The Ear of Dionysius: the most beautiful cave in Syracuse

orecchio di dionisio

In the south of our beautiful island, the town of Syracuse rises. Its history of domains and hegemonies makes it unique and intriguing: Greeks, Romans, Normans, Arabs and many other peoples left their mark in the territory giving amazing places to visit.

SicilianMagpie will guide you on a journey through the history of a place famous for excellence: the Ear of Dionysus.

Located in an ancient quarry called the Latomia of Paradise, the artificial cave amazes observers for its grandeur, a suggestive glimpse into nature with a particular donkey’s ear shape.

Its limestone walls are over 23 meters high and widen into a curvilinear surface that varies its diameter from 5 to 11 meters. What makes this place unique is the sound amplification capacity produced thanks to the particular shape of the quarry structure.

According to an ancient legend, the birth of the cave was not natural, but wanted by the tyrant Dionisio. In fact, he used it as a place of imprisonment for enemies by exploiting the particular shape and the echo produced there. So he could spy on the remarks and attitudes of the segregated from a remote corner.

The origins of this naturalistic spectacle and of the events narrated are still not certain today. We know, however, that the place and its compelling stories fascinated Caravaggio who, traveling to Syracuse in 1608, baptized the place with its current name.

To date, the Ear of Dionysus is one of the most visited places in Southern Sicily, an unmissable stop for lovers of naturalistic places. Inside, visitors will be fascinated by the grandeur and the sometimes gloomy but extremely suggestive scenery. Very often, inside the cave, we can find people singing to make the visitor hear the peculiarity of the echo that is propagated.

Martina Spampinato

Noto

Located in the province of Syracuse, Noto is one of the must when visiting Sicily. Known as the capital of Baroque for its village centre, which can boast of magnificent monumental buildings. A few kilometers from the centre you can find a stretch of coast among the most beautiful in the Syracuse province. 

Apollo Temple

The temple is from the 6th century B.C. and it is the temple of the oldest Doric order in Sicily. The building has followed the historical evolution of the city of Syracuse. It become a church at first, and after that it was a mosque, then again a church, and it changed again to a barracks during the Spanish domination. This is why it remains very little from the original temple.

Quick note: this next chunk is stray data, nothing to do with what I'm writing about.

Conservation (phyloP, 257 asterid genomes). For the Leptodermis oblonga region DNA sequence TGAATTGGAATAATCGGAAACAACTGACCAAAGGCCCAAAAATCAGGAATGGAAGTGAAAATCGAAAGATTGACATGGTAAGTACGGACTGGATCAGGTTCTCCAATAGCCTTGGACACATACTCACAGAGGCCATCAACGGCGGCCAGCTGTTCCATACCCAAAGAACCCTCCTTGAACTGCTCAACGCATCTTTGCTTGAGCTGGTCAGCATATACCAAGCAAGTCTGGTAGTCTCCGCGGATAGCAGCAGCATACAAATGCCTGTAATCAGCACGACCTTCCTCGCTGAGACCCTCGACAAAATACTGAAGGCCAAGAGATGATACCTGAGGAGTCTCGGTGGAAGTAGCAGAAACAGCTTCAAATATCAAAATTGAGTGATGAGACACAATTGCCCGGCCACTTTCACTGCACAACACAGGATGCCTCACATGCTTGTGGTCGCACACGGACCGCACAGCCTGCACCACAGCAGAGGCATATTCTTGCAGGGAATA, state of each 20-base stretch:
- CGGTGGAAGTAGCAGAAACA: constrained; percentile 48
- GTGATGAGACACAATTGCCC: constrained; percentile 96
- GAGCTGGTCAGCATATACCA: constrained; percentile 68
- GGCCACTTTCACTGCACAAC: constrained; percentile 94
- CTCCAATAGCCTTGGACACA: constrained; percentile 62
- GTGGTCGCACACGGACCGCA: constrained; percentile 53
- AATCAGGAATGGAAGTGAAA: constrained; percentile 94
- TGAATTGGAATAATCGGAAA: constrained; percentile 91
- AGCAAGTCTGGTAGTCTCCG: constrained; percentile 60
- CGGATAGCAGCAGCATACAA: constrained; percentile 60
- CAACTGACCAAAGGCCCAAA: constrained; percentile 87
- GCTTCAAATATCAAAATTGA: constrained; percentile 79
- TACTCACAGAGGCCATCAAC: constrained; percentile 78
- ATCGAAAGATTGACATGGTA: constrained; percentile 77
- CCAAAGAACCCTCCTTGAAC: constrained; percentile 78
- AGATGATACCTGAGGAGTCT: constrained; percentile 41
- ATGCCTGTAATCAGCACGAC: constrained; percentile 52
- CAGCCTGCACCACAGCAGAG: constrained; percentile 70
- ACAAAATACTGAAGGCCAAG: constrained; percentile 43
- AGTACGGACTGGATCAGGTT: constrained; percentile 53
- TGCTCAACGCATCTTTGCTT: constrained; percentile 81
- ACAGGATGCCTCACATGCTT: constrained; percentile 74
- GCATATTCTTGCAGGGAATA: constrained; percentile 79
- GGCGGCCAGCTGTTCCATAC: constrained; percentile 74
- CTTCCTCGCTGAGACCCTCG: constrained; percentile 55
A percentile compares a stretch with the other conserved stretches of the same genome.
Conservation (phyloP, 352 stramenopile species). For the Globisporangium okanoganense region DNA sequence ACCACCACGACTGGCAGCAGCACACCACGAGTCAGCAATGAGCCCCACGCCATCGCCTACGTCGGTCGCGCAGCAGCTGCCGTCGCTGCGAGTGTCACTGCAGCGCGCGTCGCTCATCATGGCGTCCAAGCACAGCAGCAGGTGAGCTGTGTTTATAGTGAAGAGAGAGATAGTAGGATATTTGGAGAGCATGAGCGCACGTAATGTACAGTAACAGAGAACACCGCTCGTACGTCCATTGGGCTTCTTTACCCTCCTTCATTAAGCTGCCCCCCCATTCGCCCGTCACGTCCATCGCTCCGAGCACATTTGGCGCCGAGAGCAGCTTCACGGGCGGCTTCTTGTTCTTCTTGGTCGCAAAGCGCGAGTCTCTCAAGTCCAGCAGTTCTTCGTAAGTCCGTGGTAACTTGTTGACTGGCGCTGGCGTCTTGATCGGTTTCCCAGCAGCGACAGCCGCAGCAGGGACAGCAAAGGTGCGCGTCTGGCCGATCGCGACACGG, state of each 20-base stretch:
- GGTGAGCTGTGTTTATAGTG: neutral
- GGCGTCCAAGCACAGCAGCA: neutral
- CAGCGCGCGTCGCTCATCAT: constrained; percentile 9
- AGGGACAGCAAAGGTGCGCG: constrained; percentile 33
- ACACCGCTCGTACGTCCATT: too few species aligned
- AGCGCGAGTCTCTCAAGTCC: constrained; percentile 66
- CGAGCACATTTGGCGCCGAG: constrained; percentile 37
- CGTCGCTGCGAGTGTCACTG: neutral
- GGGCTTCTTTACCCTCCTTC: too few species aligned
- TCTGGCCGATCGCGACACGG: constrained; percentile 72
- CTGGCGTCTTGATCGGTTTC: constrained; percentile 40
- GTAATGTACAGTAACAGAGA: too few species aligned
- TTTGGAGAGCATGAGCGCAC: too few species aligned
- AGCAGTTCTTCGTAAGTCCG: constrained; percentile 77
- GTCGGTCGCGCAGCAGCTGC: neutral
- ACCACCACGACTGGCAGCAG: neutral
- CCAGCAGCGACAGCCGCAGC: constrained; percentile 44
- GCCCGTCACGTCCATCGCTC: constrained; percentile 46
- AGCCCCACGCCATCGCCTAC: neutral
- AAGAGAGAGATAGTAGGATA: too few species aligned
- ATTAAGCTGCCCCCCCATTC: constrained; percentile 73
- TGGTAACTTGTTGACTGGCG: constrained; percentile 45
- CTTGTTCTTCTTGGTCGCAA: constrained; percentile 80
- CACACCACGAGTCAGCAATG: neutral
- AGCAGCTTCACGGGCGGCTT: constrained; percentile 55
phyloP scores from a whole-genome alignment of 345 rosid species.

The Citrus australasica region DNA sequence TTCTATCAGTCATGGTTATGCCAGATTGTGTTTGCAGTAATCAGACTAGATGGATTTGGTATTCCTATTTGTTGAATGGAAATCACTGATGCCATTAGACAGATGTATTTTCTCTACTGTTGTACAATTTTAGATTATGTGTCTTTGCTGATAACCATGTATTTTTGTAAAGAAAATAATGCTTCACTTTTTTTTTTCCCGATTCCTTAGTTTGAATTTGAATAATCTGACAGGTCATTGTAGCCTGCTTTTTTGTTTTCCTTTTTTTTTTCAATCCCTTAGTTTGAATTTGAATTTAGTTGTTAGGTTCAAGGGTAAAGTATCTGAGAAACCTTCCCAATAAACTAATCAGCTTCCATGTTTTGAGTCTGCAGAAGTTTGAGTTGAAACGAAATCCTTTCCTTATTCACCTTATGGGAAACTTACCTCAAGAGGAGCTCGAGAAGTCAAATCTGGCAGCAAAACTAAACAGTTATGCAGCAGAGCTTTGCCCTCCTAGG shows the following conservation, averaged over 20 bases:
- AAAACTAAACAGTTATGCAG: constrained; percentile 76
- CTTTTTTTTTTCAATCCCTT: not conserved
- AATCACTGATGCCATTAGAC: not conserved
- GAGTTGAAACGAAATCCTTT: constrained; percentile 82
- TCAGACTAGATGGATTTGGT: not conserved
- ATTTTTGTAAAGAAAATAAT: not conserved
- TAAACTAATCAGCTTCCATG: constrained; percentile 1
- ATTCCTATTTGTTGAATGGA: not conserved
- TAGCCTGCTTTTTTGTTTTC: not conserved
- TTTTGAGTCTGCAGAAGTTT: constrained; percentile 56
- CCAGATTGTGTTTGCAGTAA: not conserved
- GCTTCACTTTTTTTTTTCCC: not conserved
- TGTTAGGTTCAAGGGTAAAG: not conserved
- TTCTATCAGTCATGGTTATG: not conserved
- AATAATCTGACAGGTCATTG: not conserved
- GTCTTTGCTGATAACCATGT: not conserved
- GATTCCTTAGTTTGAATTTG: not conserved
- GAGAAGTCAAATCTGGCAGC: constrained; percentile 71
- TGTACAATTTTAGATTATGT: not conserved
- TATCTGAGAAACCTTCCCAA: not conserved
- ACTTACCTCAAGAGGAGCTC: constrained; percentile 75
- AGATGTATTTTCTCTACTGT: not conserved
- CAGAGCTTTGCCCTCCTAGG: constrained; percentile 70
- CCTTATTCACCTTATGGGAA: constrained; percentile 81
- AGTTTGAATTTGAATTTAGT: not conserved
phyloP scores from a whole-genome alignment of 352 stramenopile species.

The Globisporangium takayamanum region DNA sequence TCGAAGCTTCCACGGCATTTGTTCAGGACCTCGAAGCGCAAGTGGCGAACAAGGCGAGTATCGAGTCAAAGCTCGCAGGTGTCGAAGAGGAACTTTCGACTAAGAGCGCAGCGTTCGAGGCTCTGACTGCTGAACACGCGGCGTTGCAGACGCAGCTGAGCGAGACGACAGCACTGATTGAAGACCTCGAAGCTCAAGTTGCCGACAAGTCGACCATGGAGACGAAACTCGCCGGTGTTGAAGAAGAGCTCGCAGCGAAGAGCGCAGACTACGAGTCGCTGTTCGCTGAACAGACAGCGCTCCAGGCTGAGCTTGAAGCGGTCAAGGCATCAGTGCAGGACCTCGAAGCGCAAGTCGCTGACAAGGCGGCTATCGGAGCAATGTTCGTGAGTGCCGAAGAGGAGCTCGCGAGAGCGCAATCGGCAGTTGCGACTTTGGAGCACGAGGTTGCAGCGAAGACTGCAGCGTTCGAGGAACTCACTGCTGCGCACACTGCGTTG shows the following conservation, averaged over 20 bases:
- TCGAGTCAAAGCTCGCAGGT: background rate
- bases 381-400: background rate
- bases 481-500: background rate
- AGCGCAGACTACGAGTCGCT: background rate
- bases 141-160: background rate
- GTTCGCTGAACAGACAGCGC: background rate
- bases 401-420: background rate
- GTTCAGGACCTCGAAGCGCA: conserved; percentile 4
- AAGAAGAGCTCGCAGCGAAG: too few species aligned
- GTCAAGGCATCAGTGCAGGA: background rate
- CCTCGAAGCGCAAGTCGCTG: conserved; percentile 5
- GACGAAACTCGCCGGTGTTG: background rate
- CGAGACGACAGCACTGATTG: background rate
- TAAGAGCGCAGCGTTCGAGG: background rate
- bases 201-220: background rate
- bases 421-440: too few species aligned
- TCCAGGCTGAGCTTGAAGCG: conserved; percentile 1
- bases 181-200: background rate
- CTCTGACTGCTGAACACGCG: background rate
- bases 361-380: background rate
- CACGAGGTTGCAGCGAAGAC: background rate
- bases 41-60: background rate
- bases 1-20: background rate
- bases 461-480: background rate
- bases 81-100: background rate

Greek Theatre

This work dates back to the 5th century B.C. It was renovated several times over the centuries, once during the 3rd century and again during the Roman era. It is one of the most representative monuments of the province of Syracuse. It was build in a way that improved  the acoustics for the spectators, despite the constrains imposed by the geographic conformation of the area.

Grotticelle Necropolis and Archimede Tomb

Legend tells that Archimedes was buried in this limestone cave. Archimedes is considered one of the greatest scientists in history. He lived in Syracuse in 200 B.C. He has left several contributions to science in the geometric, mathematical, optical and mechanical fields. He also made discoveries among which: The lever, the floating laws and much more.

Latomia del Paradiso

This caves and tunnels were used one as mines and probably as prisons too. It is said that during the war between Athens and Syracuse, during the Greek era, it was the place where Athenian prisoners were locked up and left there to die.

Ara di Ierone II

Great monumental work dating back to the 5th century A.D. This archaeological site is of great interests. Very little remains of the original structure because, under the Spanish domination, most of the blocks that compose it were removed for the construction of military structures.

Roman Amphitheatre

It was built between the 1st and the 3rd century A.D. It’s one of the most impressive works of the Imperial Rome on the island. It returned to light in 1839 thanks to the excavations of Duke of Serradifalco and it’s certainly the most important evidence of the Roman era in the province of Syracuse.